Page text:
Not all those who wander are lost

Continue or start your personal language log here, including logs for challenge participants
User avatar
cjareck
Blue Belt
Posts: 646
Joined: Tue Apr 25, 2017 6:11 pm
Location: Poland
Languages: Polish (N) English, German, Russian(B1?) French (B1?), Hebrew(B1?), Arabic(A2?)
Language Log: https://forum.language-learners.org/vie ... =15&t=8589
x 1141
Contact:

Re: Not all those who wander are lost

Postby cjareck » Thu Aug 08, 2019 8:03 pm

sfuqua wrote: Her father was an American physician with the US Army who helped liberate Auschwitz.

Something is probably incorrect here. Auschwitz was liberated by the Red Army. Perhaps he was there as a member of some commission to examine this German death camp?
3 x
Please feel free to correct me in any language


HE vocabulary:
: 6550 / 10000


MSA
DLI
: 12 / 50
ESKK
: 4 / 15
vocabulary
: 446 / 2000


Mandarin
Assimil
: 4 / 105
Vocabulary
: 713 / 2000

Lawyer&Mom
Blue Belt
Posts: 510
Joined: Sun Mar 04, 2018 6:08 am
Languages: English (N), German (B2), French (B1)
Language Log: https://forum.language-learners.org/vie ... =15&t=7786
x 1292

Re: Not all those who wander are lost

Postby Lawyer&Mom » Thu Aug 08, 2019 9:26 pm

I agree it’s important to make the distinction between which languages are interesting and which languages meet my current needs (consuming media at home after the kids are asleep.)

Dumped Russian because although the language itself was interesting, I wasn’t really interested in Russian books enough to justify the work it would take to read them. (I visited the ample Russian section of my library. Did not spark joy.)

Dumped Norwegian, which is fairly transparent and fun, because Norwegian books are both insanely expensive and difficult to acquire.

Have avoided Irish, which is so tempting, because it would be a lot of work for just one soap opera and not a lot to read. Maybe someday.

Have stuck with French because it’s easy enough and very easy to obtain. Practical!
3 x

User avatar
Teango
Blue Belt
Posts: 576
Joined: Mon Jul 06, 2015 4:55 am
Location: Honolulu, Hawaiʻi
Languages: native: en
advanced: de
intermediate: es, fr, haw, hwc, nzs, ru, tok
basic: ase, egy, fil, ga, ja, jam, la, sco, sv
wish list: fa, hi, hsl, sw, tu, zu
Language Log: https://teango.wordpress.com/
x 1801
Contact:

Re: Not all those who wander are lost

Postby Teango » Thu Aug 08, 2019 9:37 pm

Lawyer&Mom wrote:I visited the ample Russian section of my library. Did not spark joy.

Did you search by category, not location? ;)
0 x

Lawyer&Mom
Blue Belt
Posts: 510
Joined: Sun Mar 04, 2018 6:08 am
Languages: English (N), German (B2), French (B1)
Language Log: https://forum.language-learners.org/vie ... =15&t=7786
x 1292

Re: Not all those who wander are lost

Postby Lawyer&Mom » Thu Aug 08, 2019 10:38 pm

Teango wrote:
Lawyer&Mom wrote:I visited the ample Russian section of my library. Did not spark joy.

Did you search by category, not location? ;)


Worse, it was the kids section.

(Apparently I’m a very picky wicked witch.)
0 x

User avatar
sfuqua
Brown Belt
Posts: 1079
Joined: Sun Jul 19, 2015 5:05 am
Location: san jose, california
Languages: English(N),
Tagalog (use daily),
Samoan(FSI 4+, rusty),
Spanish (rusting),
French (rusting),
Irish(studying sort of),
Old English(studying)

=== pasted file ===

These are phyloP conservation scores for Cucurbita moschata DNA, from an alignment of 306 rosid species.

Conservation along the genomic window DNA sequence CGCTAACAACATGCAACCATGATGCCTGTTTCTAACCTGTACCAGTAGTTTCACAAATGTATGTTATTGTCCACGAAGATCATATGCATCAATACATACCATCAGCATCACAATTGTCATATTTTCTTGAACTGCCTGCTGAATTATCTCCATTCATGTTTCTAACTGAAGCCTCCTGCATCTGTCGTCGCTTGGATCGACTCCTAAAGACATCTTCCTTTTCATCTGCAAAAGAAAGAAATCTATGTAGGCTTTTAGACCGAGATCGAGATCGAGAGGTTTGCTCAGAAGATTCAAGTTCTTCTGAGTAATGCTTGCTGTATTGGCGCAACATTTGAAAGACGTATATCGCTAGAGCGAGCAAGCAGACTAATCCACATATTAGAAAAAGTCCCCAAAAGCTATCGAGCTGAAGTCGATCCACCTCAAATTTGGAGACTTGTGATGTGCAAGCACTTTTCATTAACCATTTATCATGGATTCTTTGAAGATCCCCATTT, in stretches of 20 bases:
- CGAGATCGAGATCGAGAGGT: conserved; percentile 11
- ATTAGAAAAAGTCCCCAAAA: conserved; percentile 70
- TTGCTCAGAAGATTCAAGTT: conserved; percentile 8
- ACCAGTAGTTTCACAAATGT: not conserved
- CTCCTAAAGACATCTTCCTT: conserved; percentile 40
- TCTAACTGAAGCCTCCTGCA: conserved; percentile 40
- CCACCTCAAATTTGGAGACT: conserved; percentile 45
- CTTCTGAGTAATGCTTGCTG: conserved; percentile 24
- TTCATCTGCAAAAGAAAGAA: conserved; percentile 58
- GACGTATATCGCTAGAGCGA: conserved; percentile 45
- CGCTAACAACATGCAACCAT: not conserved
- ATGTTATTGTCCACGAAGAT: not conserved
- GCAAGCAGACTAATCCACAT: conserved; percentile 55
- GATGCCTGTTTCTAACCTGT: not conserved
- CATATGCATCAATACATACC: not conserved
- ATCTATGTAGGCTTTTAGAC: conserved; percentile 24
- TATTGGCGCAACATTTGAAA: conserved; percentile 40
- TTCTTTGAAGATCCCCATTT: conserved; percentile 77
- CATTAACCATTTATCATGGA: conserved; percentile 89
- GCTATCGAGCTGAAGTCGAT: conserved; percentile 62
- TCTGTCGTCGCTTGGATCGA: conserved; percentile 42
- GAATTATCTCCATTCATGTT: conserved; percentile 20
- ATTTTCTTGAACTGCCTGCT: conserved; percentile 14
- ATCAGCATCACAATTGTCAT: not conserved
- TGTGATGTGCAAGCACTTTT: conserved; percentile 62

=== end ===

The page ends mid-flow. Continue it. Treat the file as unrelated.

Norse(wanderlusting)
Language Log: https://forum.language-learners.org/vie ... =15&t=9248
x 2797

Re: Not all those who wander are lost

Postby sfuqua » Thu Aug 29, 2019 4:01 pm

Of course you're correct about Auschwitz.
I misspoke, he was there shortly after the war.
I'm sorry about the confusion.
Last edited by sfuqua on Fri Aug 30, 2019 8:25 pm, edited 1 time in total.
2 x
I'm working on a big anki deck of Irish cards from several different textbooks

User avatar
sfuqua
Brown Belt
Posts: 1079
Joined: Sun Jul 19, 2015 5:05 am
Location: san jose, california
Languages: English(N),
Tagalog (use daily),
Samoan(FSI 4+, rusty),
Spanish (rusting),
French (rusting),
Irish(studying sort of),
Old English(studying)
Norse(wanderlusting)
Language Log: https://forum.language-learners.org/vie ... =15&t=9248
x 2797

Re: Not all those who wander are lost

Postby sfuqua » Fri Aug 30, 2019 3:33 am

I have found myself more and more attracted to Portuguese. I tried to do Spanish, French, and Portuguese at the same time, and wasn't getting anywhere. I got up to lesson 50 in Assimil Brazilian, and started to feel that I wasn't learning much. I tried reading novels in all three languages, and didn't have enough time to get anywhere in any language. I kept thinking that the mature thing to do would be to drop Portuguese, since I'm further ahead in French, by far, and therefore closer to getting to the independent, painless reading point. But that didn't feel right. I hope I'm not holding the awful trip we made to Paris two summers ago against a whole culture, but daydreams of French involve hot as hell open air cafes and nightmares of drunken riots by immigrants around our hotel. Daydreams in Spanish involve, well that whole world south of the United States border, and all those happy, polite young people partying in Dublin, Ireland in the summer. Daydreams in Portuguese are vague, of course, since I'm a beginner but they involve the girl from Ipanema, tropical drinks, or big glasses of port from fine dusty bottles.

Anyway, it occurred to me that I am not being paid to keep studying French right now. I decided to keep studying my beloved Spanish, which just means reading and watching, and keep studying Portuguese, which means trying to support myself from where I am up to the 9000-10000 word level where I can just read and listen.

I did another one of my "silly vocabulary tests" to see where I am. The "silly vocabulary test means, find a frenquncy list with 20000 lemmas in it, and sample 50 at random to see how many I know. From this, figure out an unofficial guess about how many words I "know" in the language. This is a very crude measure, but it may be better than nothing.

I came out with 9000 lemmas in Spanish, a little lower than I was at a couple of years ago. I haven't done that much in Spanish the last two years, so I'm a little down from the 10000 I got back when I was a Spanish specialist. My French came in at 4800, which seems about right, frustratingly close, but not really there. Portuguese was at 2800, which probably is mostly cognates.